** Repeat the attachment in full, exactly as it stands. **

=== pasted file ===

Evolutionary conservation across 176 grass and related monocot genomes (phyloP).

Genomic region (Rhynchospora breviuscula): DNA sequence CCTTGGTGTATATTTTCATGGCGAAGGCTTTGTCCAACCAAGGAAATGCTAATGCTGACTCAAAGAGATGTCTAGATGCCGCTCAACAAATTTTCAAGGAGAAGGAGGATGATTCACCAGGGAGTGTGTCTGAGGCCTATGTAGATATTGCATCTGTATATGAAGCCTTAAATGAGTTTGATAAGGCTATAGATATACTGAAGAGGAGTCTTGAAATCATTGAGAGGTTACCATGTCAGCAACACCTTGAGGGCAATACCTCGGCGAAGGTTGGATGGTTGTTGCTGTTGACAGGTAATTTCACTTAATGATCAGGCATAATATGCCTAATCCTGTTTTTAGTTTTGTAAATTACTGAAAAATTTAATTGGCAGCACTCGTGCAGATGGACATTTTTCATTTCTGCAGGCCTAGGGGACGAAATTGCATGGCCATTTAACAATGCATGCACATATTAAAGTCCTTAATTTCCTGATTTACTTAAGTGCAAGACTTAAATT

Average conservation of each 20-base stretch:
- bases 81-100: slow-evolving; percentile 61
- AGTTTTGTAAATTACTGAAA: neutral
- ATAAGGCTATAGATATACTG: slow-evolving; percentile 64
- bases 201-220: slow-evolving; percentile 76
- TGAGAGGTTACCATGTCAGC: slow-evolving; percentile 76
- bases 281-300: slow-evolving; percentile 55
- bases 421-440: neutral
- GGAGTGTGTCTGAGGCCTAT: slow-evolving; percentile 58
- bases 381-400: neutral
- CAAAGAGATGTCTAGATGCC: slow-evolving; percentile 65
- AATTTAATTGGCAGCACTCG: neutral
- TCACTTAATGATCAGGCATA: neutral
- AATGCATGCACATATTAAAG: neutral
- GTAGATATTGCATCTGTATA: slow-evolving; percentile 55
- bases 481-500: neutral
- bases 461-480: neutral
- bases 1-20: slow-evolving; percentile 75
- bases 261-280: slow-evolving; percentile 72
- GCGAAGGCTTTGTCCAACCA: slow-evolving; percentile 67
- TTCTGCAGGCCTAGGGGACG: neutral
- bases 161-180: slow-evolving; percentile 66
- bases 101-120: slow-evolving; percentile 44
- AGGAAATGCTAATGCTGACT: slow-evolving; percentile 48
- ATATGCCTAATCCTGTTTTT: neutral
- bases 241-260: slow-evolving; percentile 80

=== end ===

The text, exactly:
Evolutionary conservation across 176 grass and related monocot genomes (phyloP).

Genomic region (Rhynchospora breviuscula): DNA sequence CCTTGGTGTATATTTTCATGGCGAAGGCTTTGTCCAACCAAGGAAATGCTAATGCTGACTCAAAGAGATGTCTAGATGCCGCTCAACAAATTTTCAAGGAGAAGGAGGATGATTCACCAGGGAGTGTGTCTGAGGCCTATGTAGATATTGCATCTGTATATGAAGCCTTAAATGAGTTTGATAAGGCTATAGATATACTGAAGAGGAGTCTTGAAATCATTGAGAGGTTACCATGTCAGCAACACCTTGAGGGCAATACCTCGGCGAAGGTTGGATGGTTGTTGCTGTTGACAGGTAATTTCACTTAATGATCAGGCATAATATGCCTAATCCTGTTTTTAGTTTTGTAAATTACTGAAAAATTTAATTGGCAGCACTCGTGCAGATGGACATTTTTCATTTCTGCAGGCCTAGGGGACGAAATTGCATGGCCATTTAACAATGCATGCACATATTAAAGTCCTTAATTTCCTGATTTACTTAAGTGCAAGACTTAAATT

Average conservation of each 20-base stretch:
- bases 81-100: slow-evolving; percentile 61
- AGTTTTGTAAATTACTGAAA: neutral
- ATAAGGCTATAGATATACTG: slow-evolving; percentile 64
- bases 201-220: slow-evolving; percentile 76
- TGAGAGGTTACCATGTCAGC: slow-evolving; percentile 76
- bases 281-300: slow-evolving; percentile 55
- bases 421-440: neutral
- GGAGTGTGTCTGAGGCCTAT: slow-evolving; percentile 58
- bases 381-400: neutral
- CAAAGAGATGTCTAGATGCC: slow-evolving; percentile 65
- AATTTAATTGGCAGCACTCG: neutral
- TCACTTAATGATCAGGCATA: neutral
- AATGCATGCACATATTAAAG: neutral
- GTAGATATTGCATCTGTATA: slow-evolving; percentile 55
- bases 481-500: neutral
- bases 461-480: neutral
- bases 1-20: slow-evolving; percentile 75
- bases 261-280: slow-evolving; percentile 72
- GCGAAGGCTTTGTCCAACCA: slow-evolving; percentile 67
- TTCTGCAGGCCTAGGGGACG: neutral
- bases 161-180: slow-evolving; percentile 66
- bases 101-120: slow-evolving; percentile 44
- AGGAAATGCTAATGCTGACT: slow-evolving; percentile 48
- ATATGCCTAATCCTGTTTTT: neutral
- bases 241-260: slow-evolving; percentile 80